Parents call for baby ashes legislation

Nicky Jones Image copyright Patricia Jones
Image caption Nicky Jones, who died when he was nine months old, was cremated at Gilrose Crematorium in Leicester

A couple whose baby's ashes were not returned after his death are calling for new legislation to give other grieving parents more choice.

Patricia Jones' son Nicky was cremated at Gilrose Crematorium in Leicester in May 1980.

The family were told there would be no ashes because his bones were too fragile, but they were not asked if they would prefer a burial.

It follows a report into similar cases in Shrewsbury between 1996 and 2012.

Mrs Jones told the BBC: "Everybody takes it for granted that you're either buried or cremated and there will be a place to go to afterwards, but we had nothing.

"We opted for cremation but nobody said 'because there'll be no ashes, would you prefer a burial?'," she said.

"I think the policy should be changed nationally, and every family this happens to should be given the ashes back."

She added: "We were distraught and that's the time the experts need to come in and put your options on the table.

"They need to tell you the outcome from each available option."

Image caption Patricia and Stewart Jones said they were left "isolated and alone" when Nicky died

Leicester City Council said that, like other authorities, it was unable to recover ashes of babies and very young children at the time of Nicky's cremation.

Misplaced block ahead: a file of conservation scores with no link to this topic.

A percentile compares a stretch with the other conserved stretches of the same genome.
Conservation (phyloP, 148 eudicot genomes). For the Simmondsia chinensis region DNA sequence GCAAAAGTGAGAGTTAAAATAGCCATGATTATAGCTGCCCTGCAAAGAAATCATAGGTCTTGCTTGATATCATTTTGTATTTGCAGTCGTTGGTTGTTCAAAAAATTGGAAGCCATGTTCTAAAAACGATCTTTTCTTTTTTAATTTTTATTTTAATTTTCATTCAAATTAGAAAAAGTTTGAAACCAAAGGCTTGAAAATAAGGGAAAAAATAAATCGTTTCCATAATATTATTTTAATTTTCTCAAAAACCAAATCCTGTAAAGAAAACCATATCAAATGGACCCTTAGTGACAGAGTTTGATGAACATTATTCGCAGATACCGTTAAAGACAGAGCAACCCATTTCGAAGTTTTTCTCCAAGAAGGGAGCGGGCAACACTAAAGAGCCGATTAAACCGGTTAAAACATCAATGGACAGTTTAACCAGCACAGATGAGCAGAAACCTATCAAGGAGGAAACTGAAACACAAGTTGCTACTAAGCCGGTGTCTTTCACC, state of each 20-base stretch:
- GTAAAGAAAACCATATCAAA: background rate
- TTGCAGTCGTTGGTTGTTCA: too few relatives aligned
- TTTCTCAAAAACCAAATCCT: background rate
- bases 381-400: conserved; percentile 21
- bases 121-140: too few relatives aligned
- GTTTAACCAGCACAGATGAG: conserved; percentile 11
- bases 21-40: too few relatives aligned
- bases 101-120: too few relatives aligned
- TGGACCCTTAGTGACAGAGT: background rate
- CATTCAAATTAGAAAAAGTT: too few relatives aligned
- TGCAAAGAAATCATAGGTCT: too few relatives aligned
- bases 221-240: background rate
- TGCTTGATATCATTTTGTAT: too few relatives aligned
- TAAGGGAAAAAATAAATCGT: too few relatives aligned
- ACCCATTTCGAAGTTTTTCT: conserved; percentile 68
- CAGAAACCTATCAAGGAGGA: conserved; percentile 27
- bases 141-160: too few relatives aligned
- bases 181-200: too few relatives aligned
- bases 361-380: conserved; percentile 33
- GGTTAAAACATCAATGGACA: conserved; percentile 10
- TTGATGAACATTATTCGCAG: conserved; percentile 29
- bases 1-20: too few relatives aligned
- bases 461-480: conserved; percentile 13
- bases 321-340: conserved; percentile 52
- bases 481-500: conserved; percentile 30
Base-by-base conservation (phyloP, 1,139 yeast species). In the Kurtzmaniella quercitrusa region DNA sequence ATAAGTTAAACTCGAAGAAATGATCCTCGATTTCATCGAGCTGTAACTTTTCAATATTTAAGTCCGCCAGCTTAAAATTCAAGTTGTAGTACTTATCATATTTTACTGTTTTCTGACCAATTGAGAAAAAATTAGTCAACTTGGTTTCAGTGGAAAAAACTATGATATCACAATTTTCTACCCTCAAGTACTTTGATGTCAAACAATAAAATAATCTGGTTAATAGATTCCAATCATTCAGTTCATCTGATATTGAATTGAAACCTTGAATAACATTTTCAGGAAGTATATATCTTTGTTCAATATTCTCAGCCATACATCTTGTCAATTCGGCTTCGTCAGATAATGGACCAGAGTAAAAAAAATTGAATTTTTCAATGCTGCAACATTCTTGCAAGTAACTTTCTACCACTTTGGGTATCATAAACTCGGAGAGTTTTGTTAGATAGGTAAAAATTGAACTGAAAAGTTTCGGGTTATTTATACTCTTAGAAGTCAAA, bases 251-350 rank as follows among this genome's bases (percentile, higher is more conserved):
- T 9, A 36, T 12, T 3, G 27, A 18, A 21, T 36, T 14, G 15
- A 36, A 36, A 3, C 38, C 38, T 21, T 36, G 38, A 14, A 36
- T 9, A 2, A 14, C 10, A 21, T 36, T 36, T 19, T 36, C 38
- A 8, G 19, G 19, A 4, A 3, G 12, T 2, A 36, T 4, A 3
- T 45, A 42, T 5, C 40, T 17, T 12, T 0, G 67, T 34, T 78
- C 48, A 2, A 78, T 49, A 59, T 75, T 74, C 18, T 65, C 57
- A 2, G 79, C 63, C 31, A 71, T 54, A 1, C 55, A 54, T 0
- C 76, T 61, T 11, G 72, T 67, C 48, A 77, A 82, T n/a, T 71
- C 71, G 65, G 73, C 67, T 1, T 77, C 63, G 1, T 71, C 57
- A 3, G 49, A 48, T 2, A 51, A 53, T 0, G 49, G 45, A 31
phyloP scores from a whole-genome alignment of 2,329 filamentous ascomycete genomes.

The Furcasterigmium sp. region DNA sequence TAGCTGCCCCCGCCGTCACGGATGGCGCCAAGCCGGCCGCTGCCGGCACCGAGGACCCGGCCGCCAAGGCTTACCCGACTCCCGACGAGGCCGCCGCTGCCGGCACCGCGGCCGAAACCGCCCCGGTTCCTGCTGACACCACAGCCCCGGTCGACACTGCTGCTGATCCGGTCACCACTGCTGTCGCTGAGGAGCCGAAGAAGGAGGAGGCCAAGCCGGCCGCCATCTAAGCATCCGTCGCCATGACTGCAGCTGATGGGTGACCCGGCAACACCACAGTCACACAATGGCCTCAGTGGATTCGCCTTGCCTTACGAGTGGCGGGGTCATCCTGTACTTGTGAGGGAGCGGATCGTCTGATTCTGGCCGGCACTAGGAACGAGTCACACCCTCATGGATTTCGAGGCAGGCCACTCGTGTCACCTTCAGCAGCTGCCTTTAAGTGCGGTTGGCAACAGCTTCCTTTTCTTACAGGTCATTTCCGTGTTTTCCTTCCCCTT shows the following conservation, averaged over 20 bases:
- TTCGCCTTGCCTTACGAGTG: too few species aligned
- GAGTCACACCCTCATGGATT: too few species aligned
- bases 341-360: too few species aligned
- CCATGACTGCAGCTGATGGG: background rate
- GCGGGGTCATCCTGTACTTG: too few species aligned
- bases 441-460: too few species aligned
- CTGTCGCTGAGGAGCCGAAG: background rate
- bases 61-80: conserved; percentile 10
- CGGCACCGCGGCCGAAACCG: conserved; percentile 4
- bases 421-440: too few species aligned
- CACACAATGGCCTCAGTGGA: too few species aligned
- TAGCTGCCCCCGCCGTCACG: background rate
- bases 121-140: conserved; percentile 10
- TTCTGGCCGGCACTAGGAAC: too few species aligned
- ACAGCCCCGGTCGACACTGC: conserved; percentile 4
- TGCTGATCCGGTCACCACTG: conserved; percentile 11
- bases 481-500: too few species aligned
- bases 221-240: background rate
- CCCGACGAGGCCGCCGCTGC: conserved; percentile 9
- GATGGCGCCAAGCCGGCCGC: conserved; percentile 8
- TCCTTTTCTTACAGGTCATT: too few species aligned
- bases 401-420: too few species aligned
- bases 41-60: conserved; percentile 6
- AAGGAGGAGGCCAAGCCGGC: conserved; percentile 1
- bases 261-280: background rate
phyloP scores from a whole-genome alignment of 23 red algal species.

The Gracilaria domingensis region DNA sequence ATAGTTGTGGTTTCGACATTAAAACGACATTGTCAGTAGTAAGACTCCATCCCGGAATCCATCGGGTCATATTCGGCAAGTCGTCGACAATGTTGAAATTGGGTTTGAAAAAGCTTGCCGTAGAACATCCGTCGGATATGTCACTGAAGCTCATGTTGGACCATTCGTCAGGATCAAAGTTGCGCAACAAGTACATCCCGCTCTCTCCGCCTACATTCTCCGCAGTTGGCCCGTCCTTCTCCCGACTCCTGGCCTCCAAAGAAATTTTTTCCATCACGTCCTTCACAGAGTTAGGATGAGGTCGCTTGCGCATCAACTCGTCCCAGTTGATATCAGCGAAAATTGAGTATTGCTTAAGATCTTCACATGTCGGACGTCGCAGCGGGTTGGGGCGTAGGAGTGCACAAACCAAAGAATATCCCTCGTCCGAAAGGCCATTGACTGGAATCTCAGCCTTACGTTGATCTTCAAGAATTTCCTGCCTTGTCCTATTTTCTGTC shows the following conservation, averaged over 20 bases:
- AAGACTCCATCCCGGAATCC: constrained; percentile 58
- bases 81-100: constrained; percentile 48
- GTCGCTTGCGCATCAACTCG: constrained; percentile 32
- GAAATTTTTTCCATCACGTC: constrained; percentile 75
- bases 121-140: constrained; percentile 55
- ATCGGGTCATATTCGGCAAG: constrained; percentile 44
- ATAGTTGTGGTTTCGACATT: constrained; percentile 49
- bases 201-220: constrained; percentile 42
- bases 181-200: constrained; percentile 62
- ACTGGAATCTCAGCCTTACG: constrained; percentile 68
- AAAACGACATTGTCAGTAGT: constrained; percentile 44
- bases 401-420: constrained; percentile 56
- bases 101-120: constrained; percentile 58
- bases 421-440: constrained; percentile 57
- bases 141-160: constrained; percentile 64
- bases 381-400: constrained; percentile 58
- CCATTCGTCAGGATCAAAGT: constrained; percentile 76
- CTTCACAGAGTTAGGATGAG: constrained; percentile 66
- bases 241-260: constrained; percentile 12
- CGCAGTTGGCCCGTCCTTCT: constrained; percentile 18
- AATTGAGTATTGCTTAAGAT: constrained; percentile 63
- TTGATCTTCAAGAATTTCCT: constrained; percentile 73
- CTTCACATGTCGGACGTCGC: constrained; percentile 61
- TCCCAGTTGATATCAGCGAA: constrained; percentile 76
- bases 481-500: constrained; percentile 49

The authority said it started being able to recover ashes more effectively in the mid-1980s, and with modern equipment was now able to recover even the tiniest quantity of remains.

A report commissioned by Shropshire Council found about 60 families were believed to have been affected by failures at Shrewsbury's Emstrey crematorium between 1996 and 2012.

The inquiry concluded a national inspector should be created for crematoriums.

David Jenkins, who led the independent inquiry, said he had been "struck by the absence of authoritative national guidance".

He recommended the government appoint an independent inspector to oversee standards across England.

Emstrey crematorium has returned ashes from all infant cremations since January 2013, after new equipment was installed and different cremation techniques were adopted.

Sands, a national charity that supports those affected by the death of a baby, is campaigning for all parents to be given the option to receive their babies' ashes.

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